Russia’s coronavirus death toll may actually be double official figures – 45,663 instead of 21,475 – the country’s Federal Statistics Service reveals
- Federal Statistics Service compiled data from all deaths attributed to Covid-19
- It also included cases where virus had been listed as an ‘important condition’
- FSS’ figure would put Russia’s death toll above UK’s, which is currently 42,369
- Accuracy of Russia’s official tally of 21,475 has been questioned by likes of WHO
The number of Russians dying from coronavirus could be more than double the official toll, according to the country’s Federeal Statistics Service.
Figures released by the statistics service, also known as Rosstat, claim up to 45,663 people could have died with Covid-19.
The Russian government has listed its death toll at 21,475 people from the start of the pandemic up to October 4.
The World Health Organisation and other outside experts have questioned the accuracy of that figure, according to Bloomberg.
Meanwhile Rosstat’s figures have been compiled by listing each death directly attributed to Covid-19, along with any case where it was listed as an ‘important condition’.
Russia has reported the fourth highest number of Covid-19 infections, 1.23million, below only Brazil, India and the United States.
However its official death toll ranks is the 12th highest in the world, below the United Kingdom, which has reported 42,369, and others including France, Italy and Iran.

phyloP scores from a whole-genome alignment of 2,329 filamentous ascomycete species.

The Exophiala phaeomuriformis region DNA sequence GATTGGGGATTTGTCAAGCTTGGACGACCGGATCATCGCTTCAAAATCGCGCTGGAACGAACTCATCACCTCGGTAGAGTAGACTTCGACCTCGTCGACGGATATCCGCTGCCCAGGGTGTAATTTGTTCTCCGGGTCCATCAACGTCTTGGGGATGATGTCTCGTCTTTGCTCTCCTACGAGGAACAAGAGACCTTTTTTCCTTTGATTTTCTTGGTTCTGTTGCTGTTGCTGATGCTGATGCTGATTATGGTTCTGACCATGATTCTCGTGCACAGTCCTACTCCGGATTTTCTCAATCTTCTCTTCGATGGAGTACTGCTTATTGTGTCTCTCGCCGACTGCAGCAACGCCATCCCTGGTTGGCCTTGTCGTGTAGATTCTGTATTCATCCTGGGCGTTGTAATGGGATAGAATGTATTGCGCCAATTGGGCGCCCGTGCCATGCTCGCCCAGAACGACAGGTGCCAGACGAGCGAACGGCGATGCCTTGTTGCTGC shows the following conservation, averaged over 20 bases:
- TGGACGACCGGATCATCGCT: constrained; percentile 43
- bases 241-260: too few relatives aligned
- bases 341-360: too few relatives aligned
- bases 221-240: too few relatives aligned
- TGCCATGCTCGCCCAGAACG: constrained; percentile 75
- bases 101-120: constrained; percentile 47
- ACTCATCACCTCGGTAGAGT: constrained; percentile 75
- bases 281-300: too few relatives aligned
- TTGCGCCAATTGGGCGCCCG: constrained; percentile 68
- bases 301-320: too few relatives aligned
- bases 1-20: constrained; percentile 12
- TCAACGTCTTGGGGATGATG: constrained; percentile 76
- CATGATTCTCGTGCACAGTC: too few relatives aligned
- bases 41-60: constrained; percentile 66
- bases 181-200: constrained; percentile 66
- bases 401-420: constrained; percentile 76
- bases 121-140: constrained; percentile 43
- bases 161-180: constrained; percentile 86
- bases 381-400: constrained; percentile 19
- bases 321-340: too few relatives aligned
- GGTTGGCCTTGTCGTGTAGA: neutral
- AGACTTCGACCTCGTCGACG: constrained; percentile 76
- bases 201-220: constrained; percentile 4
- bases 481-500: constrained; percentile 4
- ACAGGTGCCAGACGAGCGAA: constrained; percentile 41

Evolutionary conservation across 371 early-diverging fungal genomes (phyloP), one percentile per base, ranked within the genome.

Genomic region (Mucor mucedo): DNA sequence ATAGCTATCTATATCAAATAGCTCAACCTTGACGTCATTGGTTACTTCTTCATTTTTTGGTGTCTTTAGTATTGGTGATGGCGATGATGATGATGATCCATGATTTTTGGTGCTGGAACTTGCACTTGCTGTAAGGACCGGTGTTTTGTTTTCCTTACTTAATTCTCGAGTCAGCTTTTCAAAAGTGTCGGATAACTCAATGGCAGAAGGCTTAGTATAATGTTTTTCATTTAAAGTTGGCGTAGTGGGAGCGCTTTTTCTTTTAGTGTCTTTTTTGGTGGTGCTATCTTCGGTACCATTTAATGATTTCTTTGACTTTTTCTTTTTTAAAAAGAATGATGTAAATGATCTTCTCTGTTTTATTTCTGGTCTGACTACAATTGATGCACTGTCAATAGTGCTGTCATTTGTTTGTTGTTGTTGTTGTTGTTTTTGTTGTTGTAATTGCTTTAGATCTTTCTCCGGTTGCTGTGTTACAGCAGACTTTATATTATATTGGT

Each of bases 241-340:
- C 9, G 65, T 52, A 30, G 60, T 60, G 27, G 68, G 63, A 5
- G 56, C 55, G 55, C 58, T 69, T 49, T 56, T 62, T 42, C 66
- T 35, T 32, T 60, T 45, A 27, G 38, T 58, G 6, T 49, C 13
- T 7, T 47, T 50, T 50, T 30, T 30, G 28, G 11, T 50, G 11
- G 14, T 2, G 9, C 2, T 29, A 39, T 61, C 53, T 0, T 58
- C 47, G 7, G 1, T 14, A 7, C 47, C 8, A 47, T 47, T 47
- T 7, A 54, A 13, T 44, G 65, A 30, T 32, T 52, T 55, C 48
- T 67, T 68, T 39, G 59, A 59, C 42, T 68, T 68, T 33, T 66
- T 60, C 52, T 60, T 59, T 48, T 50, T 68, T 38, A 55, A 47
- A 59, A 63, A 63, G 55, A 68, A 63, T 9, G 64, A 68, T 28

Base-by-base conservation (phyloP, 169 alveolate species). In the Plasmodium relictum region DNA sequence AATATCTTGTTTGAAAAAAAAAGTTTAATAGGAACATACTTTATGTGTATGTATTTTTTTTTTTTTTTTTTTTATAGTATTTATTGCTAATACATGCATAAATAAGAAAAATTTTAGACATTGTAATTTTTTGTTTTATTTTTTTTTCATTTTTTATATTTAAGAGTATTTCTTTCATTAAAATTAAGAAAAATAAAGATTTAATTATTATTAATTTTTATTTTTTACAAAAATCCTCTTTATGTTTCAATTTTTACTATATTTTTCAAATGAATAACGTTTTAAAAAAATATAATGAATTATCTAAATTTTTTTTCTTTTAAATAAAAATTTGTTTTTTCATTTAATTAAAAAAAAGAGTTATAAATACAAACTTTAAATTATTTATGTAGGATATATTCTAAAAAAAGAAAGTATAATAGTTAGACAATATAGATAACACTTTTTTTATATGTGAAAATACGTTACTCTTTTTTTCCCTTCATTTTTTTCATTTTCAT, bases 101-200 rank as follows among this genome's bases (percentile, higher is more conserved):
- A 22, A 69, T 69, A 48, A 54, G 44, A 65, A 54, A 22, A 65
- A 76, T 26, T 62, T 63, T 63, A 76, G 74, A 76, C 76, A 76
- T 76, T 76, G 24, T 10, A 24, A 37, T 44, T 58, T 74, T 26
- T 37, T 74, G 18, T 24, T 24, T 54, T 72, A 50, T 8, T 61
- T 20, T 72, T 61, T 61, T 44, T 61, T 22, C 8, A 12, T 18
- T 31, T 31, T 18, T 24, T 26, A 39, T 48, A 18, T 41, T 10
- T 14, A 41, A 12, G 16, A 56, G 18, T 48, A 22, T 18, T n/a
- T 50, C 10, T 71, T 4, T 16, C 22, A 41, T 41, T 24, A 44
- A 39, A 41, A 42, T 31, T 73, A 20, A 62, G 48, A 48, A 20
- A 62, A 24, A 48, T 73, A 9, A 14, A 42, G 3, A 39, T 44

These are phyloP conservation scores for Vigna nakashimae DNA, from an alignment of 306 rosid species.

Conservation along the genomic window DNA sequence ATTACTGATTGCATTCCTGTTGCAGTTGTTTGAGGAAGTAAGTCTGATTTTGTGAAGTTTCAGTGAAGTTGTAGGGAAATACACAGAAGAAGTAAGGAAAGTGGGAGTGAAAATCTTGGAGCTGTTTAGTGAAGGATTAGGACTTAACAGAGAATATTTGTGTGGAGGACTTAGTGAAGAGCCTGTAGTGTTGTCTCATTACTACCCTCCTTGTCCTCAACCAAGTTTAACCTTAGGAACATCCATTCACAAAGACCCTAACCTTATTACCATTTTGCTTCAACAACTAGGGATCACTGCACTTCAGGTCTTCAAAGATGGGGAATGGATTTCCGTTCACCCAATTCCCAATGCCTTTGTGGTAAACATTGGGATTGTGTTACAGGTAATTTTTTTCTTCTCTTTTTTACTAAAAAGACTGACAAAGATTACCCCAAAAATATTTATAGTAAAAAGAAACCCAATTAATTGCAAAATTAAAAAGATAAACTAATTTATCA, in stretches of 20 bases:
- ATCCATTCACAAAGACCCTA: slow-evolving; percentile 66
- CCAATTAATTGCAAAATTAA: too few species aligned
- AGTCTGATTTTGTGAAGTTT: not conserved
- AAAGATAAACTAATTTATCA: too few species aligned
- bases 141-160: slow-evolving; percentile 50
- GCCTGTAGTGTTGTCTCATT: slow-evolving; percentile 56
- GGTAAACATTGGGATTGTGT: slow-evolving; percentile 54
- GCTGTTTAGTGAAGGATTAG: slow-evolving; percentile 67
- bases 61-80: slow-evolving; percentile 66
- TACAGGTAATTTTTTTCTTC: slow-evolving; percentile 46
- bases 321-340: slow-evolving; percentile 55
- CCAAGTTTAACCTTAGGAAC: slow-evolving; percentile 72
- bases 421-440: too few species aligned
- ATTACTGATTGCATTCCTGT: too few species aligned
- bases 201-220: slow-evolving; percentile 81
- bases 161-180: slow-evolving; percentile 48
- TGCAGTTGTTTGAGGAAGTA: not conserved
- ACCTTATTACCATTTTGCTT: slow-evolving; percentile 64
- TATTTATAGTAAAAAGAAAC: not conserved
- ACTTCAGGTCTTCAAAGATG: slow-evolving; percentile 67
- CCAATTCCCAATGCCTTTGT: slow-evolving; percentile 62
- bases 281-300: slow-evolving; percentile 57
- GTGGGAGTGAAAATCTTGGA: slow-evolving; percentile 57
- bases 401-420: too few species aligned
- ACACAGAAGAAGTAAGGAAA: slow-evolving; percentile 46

The Russtat figure would mean Russia had seen the fifth highest amount of Covid-19 deaths globally.
According to Bloomberg, Alexei Kudrin, chairman of the Accounts Chamber, said Russia today the country is experiencing a ‘second wave’.
In August Vladimir Putin declared Russia had the first vaccine, named Sputnik V, claiming it could work for up to two years.
President Putin said his daughter was ‘feeling well,’ after taking part in the vaccine trial.
Earlier today it was claimed Russian scientists had not shared data behind controversial clinical trials into a potential Covid vaccine.
In August, President Vladimir Putin declared Russia had the first coronavirus vaccine, named Sputnik V
According to the Moscow Times, 37 scientists from 12 counties have penned an open letter that asks questions of the results of the supposed treatment.
The Gamaleya Institute, Russia’s state research centre, has disputed those claims, saying it would share the raw data with other researchers if they received a formal request.
Researchers raising concerns claim the institute has ignored at least two official requests to see the data.
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